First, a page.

Industry cuts its cloth to measure up to buyers' needs
Updated: 2013-07-29 07:19
By Hu Haiyan in Beijing and Zhou Furong in Nanjing (China Daily)
Top: Workers making clothes at one of Jiangsu Guotai International Group's factories. Above: An exhibition room showcases apparel produced by Jiangsu Guotai International Group. Provided to China Daily
Change in pattern and mold essential to suit survival and success, says textile boss
Challenges always present opportunities and the impetus for companies to improve or transform, believes Zhang Ziyan, president of Jiangsu Guotai International Group, a major Chinese trading enterprise.
"Currently the Chinese textile industry is facing many challenges, which also means some opportunities for us," says Zhang. "It is really crucial for textile companies to make changes to combat these challenges."
Zhang, who has been in the textile trade for about 30 years and joined the group in 1980, started his business career as a salesman.
Speaking at the group's headquarters in Zhangjiagang, Jiangsu province, opposite the five-star Guomao Hotel it owns, Zhang says the outlook for the Chinese textile industry is bleak and it is make-or-break time for many businesses.
However, he believes the problems facing the textile industry are temporary and are mainly the result of the restructuring and consolidation of the industry. He claims 40 percent of textile companies in China are running at a loss, 30 percent are just about making ends meet while, of the rest, the earnings of the top third far outweigh those of the rest combined.
Zhang blames several factors for this situation, including increasing labor costs, rising yuan exchange rates and overcapacity.
"Many textile companies, especially the small and medium-sized enterprises, will fail amid the fierce competition," he warns. "The textile industry will further consolidate and as many as two-thirds of textile companies will collapse."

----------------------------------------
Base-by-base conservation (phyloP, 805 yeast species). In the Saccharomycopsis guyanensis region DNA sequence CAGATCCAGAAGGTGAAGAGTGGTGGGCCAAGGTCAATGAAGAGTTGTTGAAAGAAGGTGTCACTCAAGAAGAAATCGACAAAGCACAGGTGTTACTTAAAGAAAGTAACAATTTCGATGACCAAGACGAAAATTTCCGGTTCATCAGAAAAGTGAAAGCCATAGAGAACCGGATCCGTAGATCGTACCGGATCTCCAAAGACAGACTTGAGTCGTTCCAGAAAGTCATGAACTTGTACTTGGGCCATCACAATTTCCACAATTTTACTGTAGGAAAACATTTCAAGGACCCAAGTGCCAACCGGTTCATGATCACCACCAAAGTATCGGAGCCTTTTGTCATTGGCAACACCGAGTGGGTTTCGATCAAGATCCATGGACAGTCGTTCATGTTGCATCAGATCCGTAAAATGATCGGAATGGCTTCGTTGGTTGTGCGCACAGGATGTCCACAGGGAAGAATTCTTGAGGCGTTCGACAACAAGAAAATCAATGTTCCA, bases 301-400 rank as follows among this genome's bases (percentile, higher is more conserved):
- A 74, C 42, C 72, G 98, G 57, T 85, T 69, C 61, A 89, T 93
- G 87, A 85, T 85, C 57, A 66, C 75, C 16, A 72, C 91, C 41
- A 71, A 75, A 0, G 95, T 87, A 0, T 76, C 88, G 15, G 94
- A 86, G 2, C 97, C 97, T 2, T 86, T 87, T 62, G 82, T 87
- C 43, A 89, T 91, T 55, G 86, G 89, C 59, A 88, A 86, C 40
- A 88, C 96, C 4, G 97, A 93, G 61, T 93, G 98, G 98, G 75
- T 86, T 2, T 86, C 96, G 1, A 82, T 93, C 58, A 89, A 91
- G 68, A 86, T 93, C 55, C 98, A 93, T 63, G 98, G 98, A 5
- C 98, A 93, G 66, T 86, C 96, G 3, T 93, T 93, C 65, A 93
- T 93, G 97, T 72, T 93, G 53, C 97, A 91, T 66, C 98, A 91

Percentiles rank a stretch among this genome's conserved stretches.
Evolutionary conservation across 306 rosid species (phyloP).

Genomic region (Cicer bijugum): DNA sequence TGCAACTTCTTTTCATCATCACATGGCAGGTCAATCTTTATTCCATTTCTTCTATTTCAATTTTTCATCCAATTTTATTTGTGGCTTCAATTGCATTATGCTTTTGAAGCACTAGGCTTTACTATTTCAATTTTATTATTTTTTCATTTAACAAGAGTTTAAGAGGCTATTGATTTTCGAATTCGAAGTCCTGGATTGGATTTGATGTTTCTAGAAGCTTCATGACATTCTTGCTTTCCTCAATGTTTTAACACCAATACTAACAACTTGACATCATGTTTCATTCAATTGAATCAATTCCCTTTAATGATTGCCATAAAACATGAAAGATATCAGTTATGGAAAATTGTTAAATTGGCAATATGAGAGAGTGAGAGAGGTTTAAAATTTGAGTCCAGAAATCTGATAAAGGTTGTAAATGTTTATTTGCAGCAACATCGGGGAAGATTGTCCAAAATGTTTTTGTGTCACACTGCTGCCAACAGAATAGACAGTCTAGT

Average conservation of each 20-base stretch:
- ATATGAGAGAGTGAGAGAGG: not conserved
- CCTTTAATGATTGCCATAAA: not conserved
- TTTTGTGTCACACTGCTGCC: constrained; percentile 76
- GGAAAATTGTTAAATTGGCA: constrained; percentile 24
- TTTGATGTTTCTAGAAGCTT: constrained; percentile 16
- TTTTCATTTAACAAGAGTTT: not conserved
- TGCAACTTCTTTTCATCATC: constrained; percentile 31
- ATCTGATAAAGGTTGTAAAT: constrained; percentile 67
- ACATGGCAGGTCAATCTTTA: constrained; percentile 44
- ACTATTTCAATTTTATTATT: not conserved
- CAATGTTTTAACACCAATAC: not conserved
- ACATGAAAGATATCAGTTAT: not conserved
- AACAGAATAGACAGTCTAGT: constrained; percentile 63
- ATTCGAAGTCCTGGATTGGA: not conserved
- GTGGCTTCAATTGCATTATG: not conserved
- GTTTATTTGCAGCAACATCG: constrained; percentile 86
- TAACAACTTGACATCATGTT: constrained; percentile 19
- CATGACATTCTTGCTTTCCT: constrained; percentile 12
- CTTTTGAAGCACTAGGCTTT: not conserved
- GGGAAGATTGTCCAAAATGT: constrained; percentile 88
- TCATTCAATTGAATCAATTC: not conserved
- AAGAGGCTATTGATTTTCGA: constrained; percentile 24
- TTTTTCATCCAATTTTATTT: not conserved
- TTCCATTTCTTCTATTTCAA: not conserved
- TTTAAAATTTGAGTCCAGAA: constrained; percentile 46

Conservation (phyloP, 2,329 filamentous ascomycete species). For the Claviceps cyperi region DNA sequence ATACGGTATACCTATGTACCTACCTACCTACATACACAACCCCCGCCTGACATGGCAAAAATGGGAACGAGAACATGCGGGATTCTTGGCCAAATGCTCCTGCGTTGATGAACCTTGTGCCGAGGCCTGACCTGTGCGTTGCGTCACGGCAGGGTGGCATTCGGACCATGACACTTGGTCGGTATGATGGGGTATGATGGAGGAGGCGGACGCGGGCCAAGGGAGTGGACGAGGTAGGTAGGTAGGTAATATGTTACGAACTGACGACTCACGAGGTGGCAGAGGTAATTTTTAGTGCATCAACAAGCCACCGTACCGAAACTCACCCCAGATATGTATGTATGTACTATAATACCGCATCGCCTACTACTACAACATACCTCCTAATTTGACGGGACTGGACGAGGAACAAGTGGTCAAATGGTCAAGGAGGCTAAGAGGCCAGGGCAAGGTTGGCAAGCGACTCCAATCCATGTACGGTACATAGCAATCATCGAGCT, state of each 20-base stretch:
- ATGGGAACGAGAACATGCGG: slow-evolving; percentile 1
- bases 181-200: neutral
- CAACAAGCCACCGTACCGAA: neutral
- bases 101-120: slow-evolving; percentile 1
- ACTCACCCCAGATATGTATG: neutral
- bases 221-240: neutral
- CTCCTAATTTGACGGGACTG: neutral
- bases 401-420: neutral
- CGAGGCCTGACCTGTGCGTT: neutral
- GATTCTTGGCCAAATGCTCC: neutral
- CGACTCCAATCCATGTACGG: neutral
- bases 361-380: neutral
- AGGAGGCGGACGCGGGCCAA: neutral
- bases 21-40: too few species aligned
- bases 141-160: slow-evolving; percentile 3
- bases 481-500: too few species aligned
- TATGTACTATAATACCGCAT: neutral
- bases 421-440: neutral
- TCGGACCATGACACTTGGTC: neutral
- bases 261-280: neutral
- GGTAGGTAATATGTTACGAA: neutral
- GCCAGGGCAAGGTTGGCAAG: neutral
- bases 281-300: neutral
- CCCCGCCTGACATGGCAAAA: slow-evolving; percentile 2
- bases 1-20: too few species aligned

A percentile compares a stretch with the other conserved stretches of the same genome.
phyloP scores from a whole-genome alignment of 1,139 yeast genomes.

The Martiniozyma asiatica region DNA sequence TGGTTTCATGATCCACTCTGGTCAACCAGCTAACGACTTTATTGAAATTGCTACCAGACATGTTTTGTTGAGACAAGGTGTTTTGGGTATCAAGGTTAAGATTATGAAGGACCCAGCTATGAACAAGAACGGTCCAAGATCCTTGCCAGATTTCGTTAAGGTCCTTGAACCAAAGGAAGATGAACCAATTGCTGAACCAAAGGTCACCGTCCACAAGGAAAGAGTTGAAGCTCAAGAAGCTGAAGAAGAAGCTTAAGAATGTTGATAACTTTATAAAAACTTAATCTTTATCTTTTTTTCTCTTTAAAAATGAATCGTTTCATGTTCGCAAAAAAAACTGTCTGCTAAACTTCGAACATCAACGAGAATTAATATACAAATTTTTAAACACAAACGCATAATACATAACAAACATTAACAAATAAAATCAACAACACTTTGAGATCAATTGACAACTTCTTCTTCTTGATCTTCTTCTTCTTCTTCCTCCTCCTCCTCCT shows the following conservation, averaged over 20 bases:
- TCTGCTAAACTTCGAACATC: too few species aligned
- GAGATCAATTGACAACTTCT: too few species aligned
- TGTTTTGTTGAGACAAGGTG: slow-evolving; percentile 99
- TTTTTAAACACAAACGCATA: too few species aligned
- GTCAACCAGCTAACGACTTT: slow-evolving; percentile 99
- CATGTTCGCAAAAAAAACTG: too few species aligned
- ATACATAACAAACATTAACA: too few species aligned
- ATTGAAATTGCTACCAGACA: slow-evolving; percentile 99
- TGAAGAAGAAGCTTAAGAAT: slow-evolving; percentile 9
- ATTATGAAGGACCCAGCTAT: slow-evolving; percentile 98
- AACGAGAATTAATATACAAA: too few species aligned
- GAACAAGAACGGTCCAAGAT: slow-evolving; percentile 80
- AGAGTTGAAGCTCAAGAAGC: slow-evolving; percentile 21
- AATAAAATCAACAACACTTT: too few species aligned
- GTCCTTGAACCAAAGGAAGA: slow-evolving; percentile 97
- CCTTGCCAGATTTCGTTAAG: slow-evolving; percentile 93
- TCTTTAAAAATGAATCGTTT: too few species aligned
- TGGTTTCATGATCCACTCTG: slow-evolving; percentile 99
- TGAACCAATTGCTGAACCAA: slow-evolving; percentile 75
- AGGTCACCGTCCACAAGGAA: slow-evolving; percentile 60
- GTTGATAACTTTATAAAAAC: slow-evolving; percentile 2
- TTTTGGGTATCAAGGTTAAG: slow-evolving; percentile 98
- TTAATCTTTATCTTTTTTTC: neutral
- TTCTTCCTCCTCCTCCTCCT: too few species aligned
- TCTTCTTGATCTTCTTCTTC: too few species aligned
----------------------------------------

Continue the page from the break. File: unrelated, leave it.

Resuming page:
He also says that it is rare to see private investment in the textile industry these days, so many owners want to sell their factories. Many of Jiangsu Guotai International Group's customers are reducing their inventory and cutting down on production.
In spite of these drawbacks, however, his company still made progress last year, Zhang claims.
With 106 subsidiaries making it one of the biggest State-owned enterprises in Suzhou city, a center for the textile industry, Jiangsu Guotai International Group marked up annual sales of 30.28 billion yuan ($4.93 billion) last year, an increase of 16 percent compared with 2011.
In 2012, the group made total imports and exports of $2.73 billion, a year-on-year increase of 15.8 percent. Export sales hit $2.19 billion, increasing by 6.6 percent compared with 2011, while import sales hit $540 million, an increase of 78.1 percent.
Last year, the group gained revenue of $1.65 billion from exporting clothes.
In the first quarter of this year, the group saw an increase in exports of 40 percent, with that of clothing, increasing by 50 percent.
Zhang says the group's good performance is down to changes it began making in 2011.
"Our group became mainly focused on self-managed exports and not using any trade agents for our products," he says. "This is effective and efficient.
"We have also focused a lot on going global and improving our cooperation with international trade companies."